Barack Obama, notes Holden, is the first poker-playing president since Nixon. He may be the keenest card player in the White House since Truman.

20 posted on 05/18/2010 3:48:24 PM PDT by CutePuppy (If you don't ask the right questions you may not get the right answers)
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To: CutePuppy

GetCo in Chicago

“They are probably the biggest market maker in the U.S. stock market,” said Justin Schack, a vice president at Rosenblatt Securities Inc.
~~~~~~~~~

Since its founding a decade ago, the firm has risen to become one of the five biggest traders measured by volume....
~~~~~~~~~

... often accounts for 10% to 20% of the daily trading volume of many U.S. stocks, the company has said, including highly traded names such as General Electric Co., Oracle Corp. and Google Inc.

Aug. 27, 2009

http://online.wsj.com/article/SB125133123046162191.html


21 posted on 05/18/2010 5:55:12 PM PDT by thouworm
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To: CutePuppy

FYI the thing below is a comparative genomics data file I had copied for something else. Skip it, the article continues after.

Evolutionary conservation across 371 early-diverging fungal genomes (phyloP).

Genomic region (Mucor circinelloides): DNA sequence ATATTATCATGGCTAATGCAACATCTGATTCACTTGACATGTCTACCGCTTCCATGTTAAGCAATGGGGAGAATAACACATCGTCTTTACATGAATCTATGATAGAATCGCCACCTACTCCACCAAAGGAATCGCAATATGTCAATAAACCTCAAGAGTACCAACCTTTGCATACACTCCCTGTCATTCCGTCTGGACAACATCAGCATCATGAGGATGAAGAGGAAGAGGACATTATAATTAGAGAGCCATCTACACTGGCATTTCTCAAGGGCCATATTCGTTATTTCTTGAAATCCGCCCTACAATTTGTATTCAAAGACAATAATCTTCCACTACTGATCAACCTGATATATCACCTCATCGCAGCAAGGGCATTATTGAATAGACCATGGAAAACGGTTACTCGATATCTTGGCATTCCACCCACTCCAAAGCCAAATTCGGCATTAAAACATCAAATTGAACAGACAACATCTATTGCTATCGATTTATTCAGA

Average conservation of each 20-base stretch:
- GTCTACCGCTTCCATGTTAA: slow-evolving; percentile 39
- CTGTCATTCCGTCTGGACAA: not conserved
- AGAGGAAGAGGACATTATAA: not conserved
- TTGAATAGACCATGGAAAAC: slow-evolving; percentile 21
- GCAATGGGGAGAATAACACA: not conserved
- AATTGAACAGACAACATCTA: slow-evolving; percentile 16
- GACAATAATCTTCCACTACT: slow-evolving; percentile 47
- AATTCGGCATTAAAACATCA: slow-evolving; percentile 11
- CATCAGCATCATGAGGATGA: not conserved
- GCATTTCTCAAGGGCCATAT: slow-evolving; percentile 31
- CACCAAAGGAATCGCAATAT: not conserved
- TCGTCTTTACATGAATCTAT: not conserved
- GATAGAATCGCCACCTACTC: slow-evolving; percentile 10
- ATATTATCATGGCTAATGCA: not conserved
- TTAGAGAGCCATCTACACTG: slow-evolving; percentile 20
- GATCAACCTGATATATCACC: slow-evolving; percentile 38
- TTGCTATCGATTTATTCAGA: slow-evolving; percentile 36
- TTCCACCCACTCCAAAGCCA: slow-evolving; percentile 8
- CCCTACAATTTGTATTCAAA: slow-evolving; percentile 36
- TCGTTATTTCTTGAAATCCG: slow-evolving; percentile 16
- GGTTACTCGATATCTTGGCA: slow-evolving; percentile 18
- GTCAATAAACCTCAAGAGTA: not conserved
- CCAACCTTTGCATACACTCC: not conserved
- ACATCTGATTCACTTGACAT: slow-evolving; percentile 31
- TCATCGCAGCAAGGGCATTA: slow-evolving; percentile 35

If you are not talking about frontrunning, how is this different from other auctions, let's say eBay?

With the spreads now down to the penny, if that's the highest price a "smaller investor" is willing to buy, why is it bad if that's the price that his order fills? Doesn't he have a choice to walk away from the trade as well?


A very good point, and one that is too often overlooked.

Markets Don't Fail, small

bumper sticker
22 posted on 05/18/2010 6:01:26 PM PDT by Oceander (The Price of Freedom is Eternal Vigilance -- Thos. Jefferson)
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To: thouworm
Thanks. They are private but are larger than many small public HFT/DAT firms, like Terra Nova. Also seem very responsible regarding leverage or defensive trading in very liquid large volume names or instruments, since they trade mostly with their own money.